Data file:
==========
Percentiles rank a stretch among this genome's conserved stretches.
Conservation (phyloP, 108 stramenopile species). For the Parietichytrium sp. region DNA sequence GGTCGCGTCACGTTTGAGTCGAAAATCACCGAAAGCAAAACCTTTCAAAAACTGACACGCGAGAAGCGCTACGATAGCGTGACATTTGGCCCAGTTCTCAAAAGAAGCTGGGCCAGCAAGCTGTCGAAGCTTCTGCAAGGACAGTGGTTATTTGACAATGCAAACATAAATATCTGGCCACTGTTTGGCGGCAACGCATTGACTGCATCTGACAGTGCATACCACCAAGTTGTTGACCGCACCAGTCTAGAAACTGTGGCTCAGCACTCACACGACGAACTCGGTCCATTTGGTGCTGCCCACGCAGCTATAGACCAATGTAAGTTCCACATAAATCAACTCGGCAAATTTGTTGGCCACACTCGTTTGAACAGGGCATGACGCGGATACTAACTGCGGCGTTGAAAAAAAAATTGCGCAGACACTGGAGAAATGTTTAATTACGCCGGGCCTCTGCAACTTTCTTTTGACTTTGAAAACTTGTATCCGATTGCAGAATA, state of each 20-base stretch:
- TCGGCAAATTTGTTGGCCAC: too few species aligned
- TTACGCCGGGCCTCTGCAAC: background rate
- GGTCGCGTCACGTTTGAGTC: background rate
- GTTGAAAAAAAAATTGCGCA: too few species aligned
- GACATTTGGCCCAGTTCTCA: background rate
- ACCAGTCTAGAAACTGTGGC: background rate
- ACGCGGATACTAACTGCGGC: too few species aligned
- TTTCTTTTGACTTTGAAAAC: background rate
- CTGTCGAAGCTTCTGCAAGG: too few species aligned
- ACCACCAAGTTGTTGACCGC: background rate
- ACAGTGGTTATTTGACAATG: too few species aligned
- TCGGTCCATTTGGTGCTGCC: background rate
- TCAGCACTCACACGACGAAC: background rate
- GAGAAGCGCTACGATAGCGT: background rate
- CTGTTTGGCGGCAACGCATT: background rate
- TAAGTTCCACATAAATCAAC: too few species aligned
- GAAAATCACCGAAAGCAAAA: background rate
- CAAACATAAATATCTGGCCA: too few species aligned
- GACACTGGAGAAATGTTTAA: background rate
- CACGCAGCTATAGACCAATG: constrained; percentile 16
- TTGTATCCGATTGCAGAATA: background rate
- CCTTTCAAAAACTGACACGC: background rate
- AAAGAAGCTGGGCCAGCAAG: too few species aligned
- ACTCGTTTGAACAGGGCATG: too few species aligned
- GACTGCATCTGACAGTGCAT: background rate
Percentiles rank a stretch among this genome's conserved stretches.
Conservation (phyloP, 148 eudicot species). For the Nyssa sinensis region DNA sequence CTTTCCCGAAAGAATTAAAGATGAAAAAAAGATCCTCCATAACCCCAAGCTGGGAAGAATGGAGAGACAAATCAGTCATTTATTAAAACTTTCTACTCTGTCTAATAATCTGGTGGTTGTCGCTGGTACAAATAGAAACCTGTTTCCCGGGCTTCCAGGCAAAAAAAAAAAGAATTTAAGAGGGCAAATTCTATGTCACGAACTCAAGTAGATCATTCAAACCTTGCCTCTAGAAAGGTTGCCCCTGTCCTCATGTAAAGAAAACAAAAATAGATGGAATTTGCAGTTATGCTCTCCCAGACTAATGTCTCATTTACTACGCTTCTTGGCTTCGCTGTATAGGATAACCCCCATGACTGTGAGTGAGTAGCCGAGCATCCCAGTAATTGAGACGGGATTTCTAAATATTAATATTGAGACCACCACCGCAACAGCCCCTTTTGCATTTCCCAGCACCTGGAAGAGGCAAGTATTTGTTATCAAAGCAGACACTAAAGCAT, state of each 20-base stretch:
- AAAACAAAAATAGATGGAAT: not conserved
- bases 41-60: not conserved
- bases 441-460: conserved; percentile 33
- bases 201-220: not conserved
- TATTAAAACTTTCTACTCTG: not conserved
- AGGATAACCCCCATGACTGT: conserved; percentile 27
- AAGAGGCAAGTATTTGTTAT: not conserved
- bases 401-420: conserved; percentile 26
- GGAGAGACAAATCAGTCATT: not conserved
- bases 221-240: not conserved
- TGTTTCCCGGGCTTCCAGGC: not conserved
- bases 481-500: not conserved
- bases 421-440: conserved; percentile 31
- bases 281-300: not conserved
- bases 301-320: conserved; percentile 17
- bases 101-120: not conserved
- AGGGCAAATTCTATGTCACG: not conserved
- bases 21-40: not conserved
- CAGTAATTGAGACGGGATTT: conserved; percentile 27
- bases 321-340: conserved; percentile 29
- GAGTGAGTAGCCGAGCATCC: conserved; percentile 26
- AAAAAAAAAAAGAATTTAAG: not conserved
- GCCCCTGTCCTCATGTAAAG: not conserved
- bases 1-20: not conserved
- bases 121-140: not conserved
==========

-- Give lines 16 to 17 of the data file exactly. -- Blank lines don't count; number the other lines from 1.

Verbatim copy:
- GAGAAGCGCTACGATAGCGT: background rate
- CTGTTTGGCGGCAACGCATT: background rate